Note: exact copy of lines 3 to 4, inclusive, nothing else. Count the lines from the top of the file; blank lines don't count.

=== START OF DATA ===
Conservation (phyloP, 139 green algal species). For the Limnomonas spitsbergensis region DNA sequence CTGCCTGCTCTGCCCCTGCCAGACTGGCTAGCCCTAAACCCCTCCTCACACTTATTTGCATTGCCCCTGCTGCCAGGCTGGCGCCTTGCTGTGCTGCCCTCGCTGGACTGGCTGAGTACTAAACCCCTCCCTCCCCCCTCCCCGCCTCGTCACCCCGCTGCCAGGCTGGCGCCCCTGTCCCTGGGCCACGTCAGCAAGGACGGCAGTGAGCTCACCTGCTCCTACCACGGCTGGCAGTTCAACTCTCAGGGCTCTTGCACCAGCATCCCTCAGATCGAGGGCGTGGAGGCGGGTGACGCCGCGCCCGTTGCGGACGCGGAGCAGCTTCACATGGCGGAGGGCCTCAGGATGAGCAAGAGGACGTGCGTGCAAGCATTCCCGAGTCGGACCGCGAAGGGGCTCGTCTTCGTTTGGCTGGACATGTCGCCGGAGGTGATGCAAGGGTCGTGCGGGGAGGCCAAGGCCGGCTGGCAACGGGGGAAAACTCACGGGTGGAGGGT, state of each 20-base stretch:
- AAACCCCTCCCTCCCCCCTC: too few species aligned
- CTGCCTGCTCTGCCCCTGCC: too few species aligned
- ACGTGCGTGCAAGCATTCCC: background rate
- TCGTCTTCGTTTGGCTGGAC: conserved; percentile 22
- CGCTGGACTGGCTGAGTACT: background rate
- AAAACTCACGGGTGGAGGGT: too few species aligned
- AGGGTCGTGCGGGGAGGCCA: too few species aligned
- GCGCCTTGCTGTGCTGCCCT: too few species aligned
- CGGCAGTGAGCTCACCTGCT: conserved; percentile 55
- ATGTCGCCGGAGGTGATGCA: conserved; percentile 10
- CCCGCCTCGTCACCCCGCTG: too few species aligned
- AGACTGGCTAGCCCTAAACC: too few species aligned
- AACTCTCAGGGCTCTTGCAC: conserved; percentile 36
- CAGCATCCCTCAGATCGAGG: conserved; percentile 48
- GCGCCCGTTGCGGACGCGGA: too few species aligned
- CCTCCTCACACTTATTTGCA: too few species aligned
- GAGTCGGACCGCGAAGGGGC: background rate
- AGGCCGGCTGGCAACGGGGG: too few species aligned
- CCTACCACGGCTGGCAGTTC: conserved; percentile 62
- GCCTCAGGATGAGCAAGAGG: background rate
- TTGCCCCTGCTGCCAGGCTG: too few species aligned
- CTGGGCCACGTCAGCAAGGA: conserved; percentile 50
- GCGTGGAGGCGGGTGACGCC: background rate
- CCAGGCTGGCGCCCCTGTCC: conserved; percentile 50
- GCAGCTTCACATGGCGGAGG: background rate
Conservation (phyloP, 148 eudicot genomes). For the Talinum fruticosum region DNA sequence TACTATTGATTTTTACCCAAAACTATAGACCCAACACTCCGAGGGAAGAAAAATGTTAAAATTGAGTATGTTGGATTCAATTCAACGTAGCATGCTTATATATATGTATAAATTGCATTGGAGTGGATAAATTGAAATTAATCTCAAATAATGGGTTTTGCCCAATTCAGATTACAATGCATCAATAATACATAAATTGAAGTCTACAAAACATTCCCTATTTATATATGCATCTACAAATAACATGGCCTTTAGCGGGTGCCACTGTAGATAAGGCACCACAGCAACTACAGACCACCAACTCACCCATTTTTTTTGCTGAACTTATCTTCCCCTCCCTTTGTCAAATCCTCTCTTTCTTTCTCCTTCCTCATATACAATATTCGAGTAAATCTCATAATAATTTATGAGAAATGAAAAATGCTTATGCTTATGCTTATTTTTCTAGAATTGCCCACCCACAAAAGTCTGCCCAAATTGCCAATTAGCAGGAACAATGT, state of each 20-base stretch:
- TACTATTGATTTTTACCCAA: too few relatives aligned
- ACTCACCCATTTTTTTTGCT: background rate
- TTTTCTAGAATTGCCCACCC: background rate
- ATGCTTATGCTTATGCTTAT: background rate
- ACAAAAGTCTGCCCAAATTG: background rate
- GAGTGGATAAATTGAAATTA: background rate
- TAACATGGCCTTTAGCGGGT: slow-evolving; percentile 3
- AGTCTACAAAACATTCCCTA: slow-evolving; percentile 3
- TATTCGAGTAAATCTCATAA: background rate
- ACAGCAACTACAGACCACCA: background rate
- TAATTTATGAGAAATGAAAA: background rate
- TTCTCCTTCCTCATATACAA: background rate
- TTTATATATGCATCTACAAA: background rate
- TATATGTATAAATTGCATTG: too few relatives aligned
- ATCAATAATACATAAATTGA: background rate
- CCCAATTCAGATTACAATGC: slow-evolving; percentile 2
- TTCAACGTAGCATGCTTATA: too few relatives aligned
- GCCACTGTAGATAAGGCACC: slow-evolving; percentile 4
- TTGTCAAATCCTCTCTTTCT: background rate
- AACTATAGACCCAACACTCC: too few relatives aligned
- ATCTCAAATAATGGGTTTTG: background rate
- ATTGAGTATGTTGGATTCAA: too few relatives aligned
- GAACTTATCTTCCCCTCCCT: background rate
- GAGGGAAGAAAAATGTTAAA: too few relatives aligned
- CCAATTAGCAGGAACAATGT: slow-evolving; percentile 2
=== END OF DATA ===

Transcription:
- CTGCCTGCTCTGCCCCTGCC: too few species aligned
- ACGTGCGTGCAAGCATTCCC: background rate